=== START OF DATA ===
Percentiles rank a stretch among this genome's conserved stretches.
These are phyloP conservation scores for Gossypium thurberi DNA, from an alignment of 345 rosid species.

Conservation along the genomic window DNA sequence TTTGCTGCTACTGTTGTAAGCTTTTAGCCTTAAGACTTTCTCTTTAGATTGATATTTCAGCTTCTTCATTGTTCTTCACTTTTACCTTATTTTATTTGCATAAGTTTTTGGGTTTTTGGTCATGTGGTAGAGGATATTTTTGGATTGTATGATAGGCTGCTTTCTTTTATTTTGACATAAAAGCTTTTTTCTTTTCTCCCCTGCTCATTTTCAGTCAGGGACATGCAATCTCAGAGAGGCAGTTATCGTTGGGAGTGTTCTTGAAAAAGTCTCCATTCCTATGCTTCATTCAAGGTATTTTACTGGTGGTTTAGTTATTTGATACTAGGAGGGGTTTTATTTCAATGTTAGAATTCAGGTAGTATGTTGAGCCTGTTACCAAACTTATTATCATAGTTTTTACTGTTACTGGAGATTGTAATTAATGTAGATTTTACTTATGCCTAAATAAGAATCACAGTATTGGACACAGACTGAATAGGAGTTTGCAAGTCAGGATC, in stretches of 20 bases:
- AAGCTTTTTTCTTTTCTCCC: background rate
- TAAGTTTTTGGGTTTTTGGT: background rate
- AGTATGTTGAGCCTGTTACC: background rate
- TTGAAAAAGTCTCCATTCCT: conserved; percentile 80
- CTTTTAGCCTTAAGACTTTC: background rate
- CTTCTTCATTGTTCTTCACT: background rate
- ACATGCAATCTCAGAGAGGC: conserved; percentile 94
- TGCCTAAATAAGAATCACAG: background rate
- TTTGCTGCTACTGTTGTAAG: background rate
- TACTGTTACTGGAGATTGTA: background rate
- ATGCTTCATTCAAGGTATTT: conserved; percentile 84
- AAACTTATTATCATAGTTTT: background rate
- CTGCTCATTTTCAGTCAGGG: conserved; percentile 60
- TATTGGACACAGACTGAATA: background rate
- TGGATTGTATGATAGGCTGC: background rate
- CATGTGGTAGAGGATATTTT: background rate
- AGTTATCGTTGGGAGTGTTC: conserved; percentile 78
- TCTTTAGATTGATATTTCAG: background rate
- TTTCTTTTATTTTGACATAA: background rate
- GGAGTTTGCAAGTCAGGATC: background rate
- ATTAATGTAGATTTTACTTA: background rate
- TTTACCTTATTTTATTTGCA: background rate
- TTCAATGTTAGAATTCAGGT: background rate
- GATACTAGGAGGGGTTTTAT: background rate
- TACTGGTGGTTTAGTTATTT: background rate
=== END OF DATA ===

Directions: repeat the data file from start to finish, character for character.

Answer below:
Percentiles rank a stretch among this genome's conserved stretches.
These are phyloP conservation scores for Gossypium thurberi DNA, from an alignment of 345 rosid species.

Conservation along the genomic window DNA sequence TTTGCTGCTACTGTTGTAAGCTTTTAGCCTTAAGACTTTCTCTTTAGATTGATATTTCAGCTTCTTCATTGTTCTTCACTTTTACCTTATTTTATTTGCATAAGTTTTTGGGTTTTTGGTCATGTGGTAGAGGATATTTTTGGATTGTATGATAGGCTGCTTTCTTTTATTTTGACATAAAAGCTTTTTTCTTTTCTCCCCTGCTCATTTTCAGTCAGGGACATGCAATCTCAGAGAGGCAGTTATCGTTGGGAGTGTTCTTGAAAAAGTCTCCATTCCTATGCTTCATTCAAGGTATTTTACTGGTGGTTTAGTTATTTGATACTAGGAGGGGTTTTATTTCAATGTTAGAATTCAGGTAGTATGTTGAGCCTGTTACCAAACTTATTATCATAGTTTTTACTGTTACTGGAGATTGTAATTAATGTAGATTTTACTTATGCCTAAATAAGAATCACAGTATTGGACACAGACTGAATAGGAGTTTGCAAGTCAGGATC, in stretches of 20 bases:
- AAGCTTTTTTCTTTTCTCCC: background rate
- TAAGTTTTTGGGTTTTTGGT: background rate
- AGTATGTTGAGCCTGTTACC: background rate
- TTGAAAAAGTCTCCATTCCT: conserved; percentile 80
- CTTTTAGCCTTAAGACTTTC: background rate
- CTTCTTCATTGTTCTTCACT: background rate
- ACATGCAATCTCAGAGAGGC: conserved; percentile 94
- TGCCTAAATAAGAATCACAG: background rate
- TTTGCTGCTACTGTTGTAAG: background rate
- TACTGTTACTGGAGATTGTA: background rate
- ATGCTTCATTCAAGGTATTT: conserved; percentile 84
- AAACTTATTATCATAGTTTT: background rate
- CTGCTCATTTTCAGTCAGGG: conserved; percentile 60
- TATTGGACACAGACTGAATA: background rate
- TGGATTGTATGATAGGCTGC: background rate
- CATGTGGTAGAGGATATTTT: background rate
- AGTTATCGTTGGGAGTGTTC: conserved; percentile 78
- TCTTTAGATTGATATTTCAG: background rate
- TTTCTTTTATTTTGACATAA: background rate
- GGAGTTTGCAAGTCAGGATC: background rate
- ATTAATGTAGATTTTACTTA: background rate
- TTTACCTTATTTTATTTGCA: background rate
- TTCAATGTTAGAATTCAGGT: background rate
- GATACTAGGAGGGGTTTTAT: background rate
- TACTGGTGGTTTAGTTATTT: background rate